Draft Regulations Relating to Signage in Quebec and French Language

12 mai 2016 | Lonnie Brodkin-Schneider, Catherine M. Dennis Brooks

( Disponible en anglais seulement )

On May 4, 2016, the Quebec government followed through on its plan to amend the Charter of the French Language (the “Charter”), publishing draft regulations which require the sufficient presence of French when a trademark in a language other than French is displayed on signage or posters outside a place of business in the Province of Quebec.

The Charter is intended to promote and protect the French language in Quebec and is administered by the Office québécois de la langue française (“OQLF”). The Charter provides an exception allowing for use of a trademark in a language other than French without having to include a French version of the mark if it is a recognized trademark within the meaning of the Trade-marks Act, provided that no French version of the mark has been registered.

Just over a year ago, the Quebec Court of Appeal unanimously upheld the Superior Court decision that the Charter did not require a descriptive French term to be added to non-French trademarks on signage depicting trademarks if the trademark exception applied. The Quebec Government did not seek a further appeal but announced plans to amend the Charter, requiring Quebec businesses to add French to their outdoor signage, without altering their registered trademarks.

The new draft regulations require Quebec businesses to ensure a sufficient presence of French on their site if they display a trademark only in a language other than French on signs or posters either outside their place of business, or that are intended to be seen from outside their place of business. Signs or posters outside premises situated in a mall or a shopping centre are included in this requirement. Compliance can be accomplished through the presence of French on a sign or poster in:

  1. a generic term or description of the products or services offered by the business;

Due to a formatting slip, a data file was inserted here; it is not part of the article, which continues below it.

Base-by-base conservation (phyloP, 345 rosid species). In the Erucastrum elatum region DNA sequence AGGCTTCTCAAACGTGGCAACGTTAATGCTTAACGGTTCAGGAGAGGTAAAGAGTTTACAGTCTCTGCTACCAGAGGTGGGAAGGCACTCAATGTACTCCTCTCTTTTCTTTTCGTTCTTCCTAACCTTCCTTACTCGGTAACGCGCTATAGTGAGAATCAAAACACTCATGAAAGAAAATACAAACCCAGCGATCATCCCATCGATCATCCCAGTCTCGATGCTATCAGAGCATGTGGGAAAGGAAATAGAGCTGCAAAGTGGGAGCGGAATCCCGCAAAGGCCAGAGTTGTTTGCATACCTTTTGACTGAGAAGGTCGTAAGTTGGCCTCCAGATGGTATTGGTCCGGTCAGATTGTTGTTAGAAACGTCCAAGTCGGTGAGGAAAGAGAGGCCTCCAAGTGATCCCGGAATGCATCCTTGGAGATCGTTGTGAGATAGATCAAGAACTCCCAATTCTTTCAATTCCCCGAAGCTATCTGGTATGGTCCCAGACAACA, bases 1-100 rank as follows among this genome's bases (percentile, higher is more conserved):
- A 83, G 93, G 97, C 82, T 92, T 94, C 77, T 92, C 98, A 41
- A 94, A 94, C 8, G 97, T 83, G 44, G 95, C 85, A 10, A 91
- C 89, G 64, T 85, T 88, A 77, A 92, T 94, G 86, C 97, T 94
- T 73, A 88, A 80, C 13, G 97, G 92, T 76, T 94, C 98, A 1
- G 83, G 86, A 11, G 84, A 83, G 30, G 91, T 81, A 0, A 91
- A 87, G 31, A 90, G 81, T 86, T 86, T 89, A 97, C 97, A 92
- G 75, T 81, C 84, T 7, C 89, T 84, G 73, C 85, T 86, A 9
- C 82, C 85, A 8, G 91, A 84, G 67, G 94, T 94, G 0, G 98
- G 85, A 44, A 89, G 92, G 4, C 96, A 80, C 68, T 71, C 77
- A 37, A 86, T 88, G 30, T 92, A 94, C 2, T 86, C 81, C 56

2. a slogan; or
  3. any other term or indication, preferably pertaining to the products or services to the benefit of consumers or persons frequenting the site.

Signs on an independent structure such as a totem or post near a place of business must comply only if there is no other outside sign or poster on which the trademark appears.

The “sufficient presence of French” requirement means that French generic terms, slogans or other descriptions on signs or posters that relate to products or services must:

  1. be permanently visible, similar to that of the trademark displayed; and
  2. be legible in the same visual field as that of the non-French trademark on signs or posters.

The business must ensure permanent visibility of the French content or have a system in place to guarantee its presence or replacement if the sign is of a precarious nature.

These new requirements appear to affect the trademark exception in the Charter only in respect of signage. The draft regulations do not affect the trademark exception in the Charter as it applies to product packaging or advertising through means other than signage.

It is not clear whether these requirements apply to parties who use a coined term that is not capable of translation into either French or English on signage.

The government has indicated that the draft regulations follow a consultation process involving various groups, including businesses operating in Quebec.

The next step is a 45-day public consultation process during which written comments can be submitted to the government. The regulations will then be amended, if necessary. Once the regulations are finalized and published in the Gazette officielle du Québec, they will come into force fifteen days after publication. Although the changes are expected to come into force this year, there will be a three-year grace period for pre-existing signs or posters or in a situation where the same trademark is already used on signs or posters elsewhere in Quebec as part of a franchise system or otherwise. The new regulations will apply as of the date they come into force with respect to new trademark signs or posters and the replacement of existing signs or posters.

Given the OQLF’s increased budget this year and the potential fines of $1,500 to $20,000 for non-compliance with the Charter, businesses in Quebec should expect continued enforcement of the provisions relating to signage and should take steps to comply. Trademark owners should also consult trademark counsel regarding whether the addition of the French words affect their rights in registered marks and / or require the filing of additional trademark applications.

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